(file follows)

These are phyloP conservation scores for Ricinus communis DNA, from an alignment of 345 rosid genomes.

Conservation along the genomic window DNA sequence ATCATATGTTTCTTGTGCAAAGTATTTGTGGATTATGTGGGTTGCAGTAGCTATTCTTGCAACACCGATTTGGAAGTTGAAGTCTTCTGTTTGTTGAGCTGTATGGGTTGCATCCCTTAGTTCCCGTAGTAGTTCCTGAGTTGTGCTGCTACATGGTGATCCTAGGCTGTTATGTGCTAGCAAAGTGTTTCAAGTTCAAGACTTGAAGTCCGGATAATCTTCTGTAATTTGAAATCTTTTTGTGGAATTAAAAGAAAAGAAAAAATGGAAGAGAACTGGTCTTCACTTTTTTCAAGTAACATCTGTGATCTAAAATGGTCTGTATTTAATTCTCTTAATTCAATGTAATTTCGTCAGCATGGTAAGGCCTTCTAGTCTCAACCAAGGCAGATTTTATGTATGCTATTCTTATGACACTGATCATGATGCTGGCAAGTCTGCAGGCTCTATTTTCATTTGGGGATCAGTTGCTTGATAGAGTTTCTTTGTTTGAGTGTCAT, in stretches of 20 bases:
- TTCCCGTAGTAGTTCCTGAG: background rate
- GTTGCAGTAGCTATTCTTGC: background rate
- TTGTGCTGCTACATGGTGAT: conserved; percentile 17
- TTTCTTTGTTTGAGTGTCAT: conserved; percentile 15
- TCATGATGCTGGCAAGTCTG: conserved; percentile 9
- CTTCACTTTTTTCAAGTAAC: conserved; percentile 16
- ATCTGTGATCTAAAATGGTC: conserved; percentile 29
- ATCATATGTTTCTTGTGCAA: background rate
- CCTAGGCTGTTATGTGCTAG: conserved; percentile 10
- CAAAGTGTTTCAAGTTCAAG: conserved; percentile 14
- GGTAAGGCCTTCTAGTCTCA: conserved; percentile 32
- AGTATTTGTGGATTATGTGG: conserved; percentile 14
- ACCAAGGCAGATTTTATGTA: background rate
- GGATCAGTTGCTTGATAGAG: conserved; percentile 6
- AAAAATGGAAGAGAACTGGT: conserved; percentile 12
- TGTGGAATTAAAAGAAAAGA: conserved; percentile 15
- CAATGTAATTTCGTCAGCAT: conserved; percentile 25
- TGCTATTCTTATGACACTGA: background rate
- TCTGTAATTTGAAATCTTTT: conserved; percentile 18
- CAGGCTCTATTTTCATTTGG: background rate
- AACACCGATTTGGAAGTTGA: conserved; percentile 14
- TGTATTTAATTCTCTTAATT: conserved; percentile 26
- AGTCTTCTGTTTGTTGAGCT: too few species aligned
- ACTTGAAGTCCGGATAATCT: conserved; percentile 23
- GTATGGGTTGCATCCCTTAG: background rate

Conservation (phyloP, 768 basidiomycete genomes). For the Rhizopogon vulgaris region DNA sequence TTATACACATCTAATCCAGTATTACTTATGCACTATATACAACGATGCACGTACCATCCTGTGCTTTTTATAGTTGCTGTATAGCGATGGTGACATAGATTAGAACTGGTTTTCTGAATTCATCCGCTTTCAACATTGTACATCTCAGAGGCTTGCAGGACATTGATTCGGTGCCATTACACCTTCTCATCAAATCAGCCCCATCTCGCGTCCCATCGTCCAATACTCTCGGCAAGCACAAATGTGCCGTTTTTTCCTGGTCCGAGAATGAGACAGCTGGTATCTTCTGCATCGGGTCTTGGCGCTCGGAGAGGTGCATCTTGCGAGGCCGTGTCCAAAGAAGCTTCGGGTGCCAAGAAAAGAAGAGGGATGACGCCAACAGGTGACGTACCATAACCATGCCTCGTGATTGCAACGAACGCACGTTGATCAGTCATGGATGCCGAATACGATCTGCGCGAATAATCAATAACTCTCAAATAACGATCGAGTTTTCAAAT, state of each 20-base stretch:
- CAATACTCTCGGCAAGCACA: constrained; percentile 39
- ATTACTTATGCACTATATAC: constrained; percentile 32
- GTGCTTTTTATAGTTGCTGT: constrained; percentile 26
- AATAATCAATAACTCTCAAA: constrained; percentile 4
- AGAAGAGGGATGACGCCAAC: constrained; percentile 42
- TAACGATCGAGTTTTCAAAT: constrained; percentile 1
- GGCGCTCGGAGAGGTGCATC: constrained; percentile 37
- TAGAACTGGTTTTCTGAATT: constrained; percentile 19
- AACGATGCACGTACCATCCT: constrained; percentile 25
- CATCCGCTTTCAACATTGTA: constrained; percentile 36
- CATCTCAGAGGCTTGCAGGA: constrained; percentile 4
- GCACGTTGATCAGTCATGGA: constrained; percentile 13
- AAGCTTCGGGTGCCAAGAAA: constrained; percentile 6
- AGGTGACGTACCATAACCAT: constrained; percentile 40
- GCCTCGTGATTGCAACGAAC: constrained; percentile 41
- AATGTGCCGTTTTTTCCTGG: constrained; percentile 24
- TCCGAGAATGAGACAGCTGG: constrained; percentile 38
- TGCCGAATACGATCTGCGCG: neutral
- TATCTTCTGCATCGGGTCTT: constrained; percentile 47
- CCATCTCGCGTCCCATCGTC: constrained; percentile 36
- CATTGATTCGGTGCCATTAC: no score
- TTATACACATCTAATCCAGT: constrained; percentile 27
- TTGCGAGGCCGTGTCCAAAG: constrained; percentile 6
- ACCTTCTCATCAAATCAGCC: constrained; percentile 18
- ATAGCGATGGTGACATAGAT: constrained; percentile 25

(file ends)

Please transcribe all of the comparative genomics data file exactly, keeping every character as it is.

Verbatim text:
These are phyloP conservation scores for Ricinus communis DNA, from an alignment of 345 rosid genomes.

Conservation along the genomic window DNA sequence ATCATATGTTTCTTGTGCAAAGTATTTGTGGATTATGTGGGTTGCAGTAGCTATTCTTGCAACACCGATTTGGAAGTTGAAGTCTTCTGTTTGTTGAGCTGTATGGGTTGCATCCCTTAGTTCCCGTAGTAGTTCCTGAGTTGTGCTGCTACATGGTGATCCTAGGCTGTTATGTGCTAGCAAAGTGTTTCAAGTTCAAGACTTGAAGTCCGGATAATCTTCTGTAATTTGAAATCTTTTTGTGGAATTAAAAGAAAAGAAAAAATGGAAGAGAACTGGTCTTCACTTTTTTCAAGTAACATCTGTGATCTAAAATGGTCTGTATTTAATTCTCTTAATTCAATGTAATTTCGTCAGCATGGTAAGGCCTTCTAGTCTCAACCAAGGCAGATTTTATGTATGCTATTCTTATGACACTGATCATGATGCTGGCAAGTCTGCAGGCTCTATTTTCATTTGGGGATCAGTTGCTTGATAGAGTTTCTTTGTTTGAGTGTCAT, in stretches of 20 bases:
- TTCCCGTAGTAGTTCCTGAG: background rate
- GTTGCAGTAGCTATTCTTGC: background rate
- TTGTGCTGCTACATGGTGAT: conserved; percentile 17
- TTTCTTTGTTTGAGTGTCAT: conserved; percentile 15
- TCATGATGCTGGCAAGTCTG: conserved; percentile 9
- CTTCACTTTTTTCAAGTAAC: conserved; percentile 16
- ATCTGTGATCTAAAATGGTC: conserved; percentile 29
- ATCATATGTTTCTTGTGCAA: background rate
- CCTAGGCTGTTATGTGCTAG: conserved; percentile 10
- CAAAGTGTTTCAAGTTCAAG: conserved; percentile 14
- GGTAAGGCCTTCTAGTCTCA: conserved; percentile 32
- AGTATTTGTGGATTATGTGG: conserved; percentile 14
- ACCAAGGCAGATTTTATGTA: background rate
- GGATCAGTTGCTTGATAGAG: conserved; percentile 6
- AAAAATGGAAGAGAACTGGT: conserved; percentile 12
- TGTGGAATTAAAAGAAAAGA: conserved; percentile 15
- CAATGTAATTTCGTCAGCAT: conserved; percentile 25
- TGCTATTCTTATGACACTGA: background rate
- TCTGTAATTTGAAATCTTTT: conserved; percentile 18
- CAGGCTCTATTTTCATTTGG: background rate
- AACACCGATTTGGAAGTTGA: conserved; percentile 14
- TGTATTTAATTCTCTTAATT: conserved; percentile 26
- AGTCTTCTGTTTGTTGAGCT: too few species aligned
- ACTTGAAGTCCGGATAATCT: conserved; percentile 23
- GTATGGGTTGCATCCCTTAG: background rate

Conservation (phyloP, 768 basidiomycete genomes). For the Rhizopogon vulgaris region DNA sequence TTATACACATCTAATCCAGTATTACTTATGCACTATATACAACGATGCACGTACCATCCTGTGCTTTTTATAGTTGCTGTATAGCGATGGTGACATAGATTAGAACTGGTTTTCTGAATTCATCCGCTTTCAACATTGTACATCTCAGAGGCTTGCAGGACATTGATTCGGTGCCATTACACCTTCTCATCAAATCAGCCCCATCTCGCGTCCCATCGTCCAATACTCTCGGCAAGCACAAATGTGCCGTTTTTTCCTGGTCCGAGAATGAGACAGCTGGTATCTTCTGCATCGGGTCTTGGCGCTCGGAGAGGTGCATCTTGCGAGGCCGTGTCCAAAGAAGCTTCGGGTGCCAAGAAAAGAAGAGGGATGACGCCAACAGGTGACGTACCATAACCATGCCTCGTGATTGCAACGAACGCACGTTGATCAGTCATGGATGCCGAATACGATCTGCGCGAATAATCAATAACTCTCAAATAACGATCGAGTTTTCAAAT, state of each 20-base stretch:
- CAATACTCTCGGCAAGCACA: constrained; percentile 39
- ATTACTTATGCACTATATAC: constrained; percentile 32
- GTGCTTTTTATAGTTGCTGT: constrained; percentile 26
- AATAATCAATAACTCTCAAA: constrained; percentile 4
- AGAAGAGGGATGACGCCAAC: constrained; percentile 42
- TAACGATCGAGTTTTCAAAT: constrained; percentile 1
- GGCGCTCGGAGAGGTGCATC: constrained; percentile 37
- TAGAACTGGTTTTCTGAATT: constrained; percentile 19
- AACGATGCACGTACCATCCT: constrained; percentile 25
- CATCCGCTTTCAACATTGTA: constrained; percentile 36
- CATCTCAGAGGCTTGCAGGA: constrained; percentile 4
- GCACGTTGATCAGTCATGGA: constrained; percentile 13
- AAGCTTCGGGTGCCAAGAAA: constrained; percentile 6
- AGGTGACGTACCATAACCAT: constrained; percentile 40
- GCCTCGTGATTGCAACGAAC: constrained; percentile 41
- AATGTGCCGTTTTTTCCTGG: constrained; percentile 24
- TCCGAGAATGAGACAGCTGG: constrained; percentile 38
- TGCCGAATACGATCTGCGCG: neutral
- TATCTTCTGCATCGGGTCTT: constrained; percentile 47
- CCATCTCGCGTCCCATCGTC: constrained; percentile 36
- CATTGATTCGGTGCCATTAC: no score
- TTATACACATCTAATCCAGT: constrained; percentile 27
- TTGCGAGGCCGTGTCCAAAG: constrained; percentile 6
- ACCTTCTCATCAAATCAGCC: constrained; percentile 18
- ATAGCGATGGTGACATAGAT: constrained; percentile 25